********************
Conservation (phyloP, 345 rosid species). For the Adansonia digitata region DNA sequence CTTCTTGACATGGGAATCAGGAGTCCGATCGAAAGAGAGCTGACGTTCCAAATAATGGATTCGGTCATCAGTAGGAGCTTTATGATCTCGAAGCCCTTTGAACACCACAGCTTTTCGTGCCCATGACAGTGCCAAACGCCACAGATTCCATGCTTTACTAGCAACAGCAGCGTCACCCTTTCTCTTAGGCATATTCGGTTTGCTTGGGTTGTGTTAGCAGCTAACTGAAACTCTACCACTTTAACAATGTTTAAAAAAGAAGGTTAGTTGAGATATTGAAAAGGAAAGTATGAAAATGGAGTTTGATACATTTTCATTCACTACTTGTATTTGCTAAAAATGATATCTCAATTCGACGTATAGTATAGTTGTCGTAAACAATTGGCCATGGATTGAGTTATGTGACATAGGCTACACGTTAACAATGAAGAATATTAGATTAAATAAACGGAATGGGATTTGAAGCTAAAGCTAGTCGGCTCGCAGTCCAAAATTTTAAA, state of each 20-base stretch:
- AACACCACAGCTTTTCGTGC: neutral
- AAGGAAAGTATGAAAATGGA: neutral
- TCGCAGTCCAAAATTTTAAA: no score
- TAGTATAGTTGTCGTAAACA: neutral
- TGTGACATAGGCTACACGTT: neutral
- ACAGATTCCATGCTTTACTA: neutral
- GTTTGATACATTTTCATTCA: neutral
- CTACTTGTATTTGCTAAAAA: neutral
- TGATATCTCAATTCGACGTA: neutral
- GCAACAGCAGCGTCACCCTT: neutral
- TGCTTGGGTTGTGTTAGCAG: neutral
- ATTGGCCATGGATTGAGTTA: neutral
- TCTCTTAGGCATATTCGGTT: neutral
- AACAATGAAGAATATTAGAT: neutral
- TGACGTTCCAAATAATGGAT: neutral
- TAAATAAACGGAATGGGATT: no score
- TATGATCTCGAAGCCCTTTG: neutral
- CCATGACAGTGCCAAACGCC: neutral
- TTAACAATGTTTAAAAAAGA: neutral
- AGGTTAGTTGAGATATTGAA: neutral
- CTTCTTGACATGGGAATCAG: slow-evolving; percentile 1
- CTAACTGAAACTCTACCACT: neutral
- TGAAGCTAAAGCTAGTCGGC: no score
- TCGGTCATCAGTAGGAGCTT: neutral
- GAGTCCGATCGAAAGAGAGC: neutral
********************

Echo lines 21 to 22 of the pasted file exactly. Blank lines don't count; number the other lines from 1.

- AGGTTAGTTGAGATATTGAA: neutral
- CTTCTTGACATGGGAATCAG: slow-evolving; percentile 1